The Mouton monument opponents were emboldened by the U.S. 5th Circuit Court of Appeals decision clearing the way for the Mayor Landrieu’s administration to remove four Confederate monuments in New Orleans. Among the New Orleans monuments, the statue honoring General Robert E. Lee is the oldest and was unveiled in 1884. In Lafayette, the Mouton statue has been in place since 1922. All of these Confederate statues are both works of work and historical treasures that need to be protected, not destroyed.
The effort to remove Confederate monuments gained momentum in 2015 after white supremacist Dylan Roof killed nine African Americans at the Emanuel African Methodist Episcopal Church in Charleston, South Carolina. It was later discovered on the Internet that Roof had been pictured waving the Confederate flag. Soon thereafter, South Carolina officials removed the Confederate Flag from their statehouse grounds.
In New Orleans, Mayor Landrieu used the South Carolina tragedy to mobilize opposition to four Confederate statues. He was successful in obtaining a 6-1 New Orleans City Council vote, which labeled the statues as “nuisances” and gave official approval for their removal.
While the decision has been ratified by the courts, there are pending lawsuits in both state and federal courts and the potential for legislative action in Baton Rouge aimed at protecting the monuments.
The whole process could also be derailed by a lack of funding. Reports are circulating that the anonymous donor who promised to cover the costs for removing the Confederate monuments has withdrawn his offer.
There is also the potential for a lack of qualified bidders to remove the monuments. However, no one knows who is bidding on the project or funding it because the Landrieu administration refuses to provide the public with this information.
If the Mayor is successful and the four monuments are removed and sent to an undisclosed warehouse for temporary storage, there is no assurance that they will be preserved or relocated in a public setting. There are some rumors that a private individual may eventually possess the monuments at his “slave museum.”
At the present time, there are more questions than answers. All we know for sure is that the Mayor is fixated on removing the statues and he now has legislative and judicial approval to move forward.
We do not know where it will eventually lead because some activists with the group Take ‘Em Down NOLA want to remove dozens of other statues in New Orleans, including the city’s most iconic monument, the statue of Andrew Jackson in the French Quarter. It is located in Jackson Square in the heart of the French Quarter, right in front of the St. Louis Cathedral. It is the most photographed spot in the Gulf South.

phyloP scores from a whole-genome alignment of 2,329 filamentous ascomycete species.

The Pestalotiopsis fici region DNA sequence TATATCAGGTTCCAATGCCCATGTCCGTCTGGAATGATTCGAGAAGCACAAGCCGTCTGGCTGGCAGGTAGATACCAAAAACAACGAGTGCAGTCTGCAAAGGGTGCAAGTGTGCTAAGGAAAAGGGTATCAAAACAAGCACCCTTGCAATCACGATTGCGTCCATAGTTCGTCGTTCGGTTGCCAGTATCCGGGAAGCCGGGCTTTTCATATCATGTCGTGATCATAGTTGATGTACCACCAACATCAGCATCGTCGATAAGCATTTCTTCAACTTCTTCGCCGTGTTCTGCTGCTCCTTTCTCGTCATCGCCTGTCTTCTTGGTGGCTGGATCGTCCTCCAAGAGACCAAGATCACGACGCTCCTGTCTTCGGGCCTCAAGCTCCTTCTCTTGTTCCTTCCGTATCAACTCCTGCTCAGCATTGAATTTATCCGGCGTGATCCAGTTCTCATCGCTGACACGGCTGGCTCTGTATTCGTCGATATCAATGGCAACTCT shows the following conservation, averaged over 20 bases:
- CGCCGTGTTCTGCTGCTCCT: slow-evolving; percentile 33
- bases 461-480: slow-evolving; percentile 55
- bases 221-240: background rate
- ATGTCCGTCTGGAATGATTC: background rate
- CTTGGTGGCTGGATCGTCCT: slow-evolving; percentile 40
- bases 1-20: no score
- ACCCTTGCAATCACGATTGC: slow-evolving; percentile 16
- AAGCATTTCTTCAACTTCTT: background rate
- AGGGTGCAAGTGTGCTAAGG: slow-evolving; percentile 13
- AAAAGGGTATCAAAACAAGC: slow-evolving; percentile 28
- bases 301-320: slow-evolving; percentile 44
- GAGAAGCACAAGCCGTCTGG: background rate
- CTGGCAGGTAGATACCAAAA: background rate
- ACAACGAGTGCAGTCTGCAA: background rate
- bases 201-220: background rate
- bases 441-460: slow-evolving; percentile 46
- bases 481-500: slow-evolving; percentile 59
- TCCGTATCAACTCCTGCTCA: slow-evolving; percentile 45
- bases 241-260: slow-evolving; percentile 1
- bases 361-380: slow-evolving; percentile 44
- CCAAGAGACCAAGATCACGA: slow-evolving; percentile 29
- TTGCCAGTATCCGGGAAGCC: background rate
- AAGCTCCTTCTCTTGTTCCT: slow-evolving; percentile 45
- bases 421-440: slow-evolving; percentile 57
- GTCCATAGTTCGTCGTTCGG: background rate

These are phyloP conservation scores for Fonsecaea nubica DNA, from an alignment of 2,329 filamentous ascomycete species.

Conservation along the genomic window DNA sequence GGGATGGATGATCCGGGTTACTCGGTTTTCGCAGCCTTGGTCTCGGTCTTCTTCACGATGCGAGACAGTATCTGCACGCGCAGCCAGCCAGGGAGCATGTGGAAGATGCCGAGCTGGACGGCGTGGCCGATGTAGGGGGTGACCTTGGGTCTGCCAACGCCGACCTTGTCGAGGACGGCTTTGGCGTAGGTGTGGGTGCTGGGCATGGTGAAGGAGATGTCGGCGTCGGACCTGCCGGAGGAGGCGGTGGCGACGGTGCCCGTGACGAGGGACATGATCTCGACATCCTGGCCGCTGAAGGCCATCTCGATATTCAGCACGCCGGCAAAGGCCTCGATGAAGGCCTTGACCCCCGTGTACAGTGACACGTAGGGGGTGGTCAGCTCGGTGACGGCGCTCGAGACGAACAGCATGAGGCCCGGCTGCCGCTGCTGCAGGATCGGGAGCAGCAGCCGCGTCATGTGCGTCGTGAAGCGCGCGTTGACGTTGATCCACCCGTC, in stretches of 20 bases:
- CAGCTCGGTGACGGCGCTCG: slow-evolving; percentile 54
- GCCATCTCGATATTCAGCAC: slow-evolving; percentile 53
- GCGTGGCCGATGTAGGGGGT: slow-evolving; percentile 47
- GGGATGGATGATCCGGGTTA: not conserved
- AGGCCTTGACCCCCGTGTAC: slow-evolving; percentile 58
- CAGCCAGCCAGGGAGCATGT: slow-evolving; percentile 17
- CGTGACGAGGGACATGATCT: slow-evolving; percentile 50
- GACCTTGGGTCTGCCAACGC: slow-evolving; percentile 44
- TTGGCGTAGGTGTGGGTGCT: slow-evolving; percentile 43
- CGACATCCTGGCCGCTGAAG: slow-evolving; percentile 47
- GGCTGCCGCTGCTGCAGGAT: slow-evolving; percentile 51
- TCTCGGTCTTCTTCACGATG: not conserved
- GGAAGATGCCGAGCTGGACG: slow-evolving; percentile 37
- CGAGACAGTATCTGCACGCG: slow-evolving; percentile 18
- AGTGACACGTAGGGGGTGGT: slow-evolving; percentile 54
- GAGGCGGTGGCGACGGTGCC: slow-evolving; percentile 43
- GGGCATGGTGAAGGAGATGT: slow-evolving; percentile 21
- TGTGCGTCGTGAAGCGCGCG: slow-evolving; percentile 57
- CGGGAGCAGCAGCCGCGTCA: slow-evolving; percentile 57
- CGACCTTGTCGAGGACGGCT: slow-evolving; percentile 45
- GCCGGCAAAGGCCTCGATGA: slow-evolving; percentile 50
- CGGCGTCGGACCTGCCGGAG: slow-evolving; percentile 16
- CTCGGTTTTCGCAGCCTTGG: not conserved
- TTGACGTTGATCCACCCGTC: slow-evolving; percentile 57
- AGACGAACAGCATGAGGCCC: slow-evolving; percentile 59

These activists want the city of New Orleans to be completely free of references to Confederate heroes or slave owners. So, any landmarks and street names to former slave owning Presidents such as George Washington and Thomas Jefferson must also be removed. This campaign actually started in the 1990’s when Orleans Parish Public School Board officials stripped the name George Washington from a school. Even though he was a brilliant general, our first president and our most influential founder, since he owned slaves the school board judged him to be unworthy to adorn a public school.
Along with monuments and school names, street names will also need to be changed. Residents can say goodbye to Jefferson Davis Parkway, Robert E. Lee Blvd., Jackson Avenue, Washington Avenue, Jefferson Avenue, Bienville Street, Calhoun Street, Henry Clay Avenue, among many, many others. This will cause confusion and bring economic costs to struggling citizens who have to change their home and business addresses.
Before the landscape of New Orleans is forever changed, it would be wise to allow the residents of the city a vote on this issue. On a matter so important to the future of New Orleans, voters should make the final decision. It should not be left to the politicians or unelected judges.
If the Mayor is so confident of the correctness of his position, why not give the citizens the right to make the final decision? Surely, in a city with a 65% African American majority, citizens would agree with the Mayor, right?
Or, maybe not, which is why Landrieu and his political cronies hoard all of the decision making power and give none of it to the people most impacted by their misguided decisions, the citizens of New Orleans.
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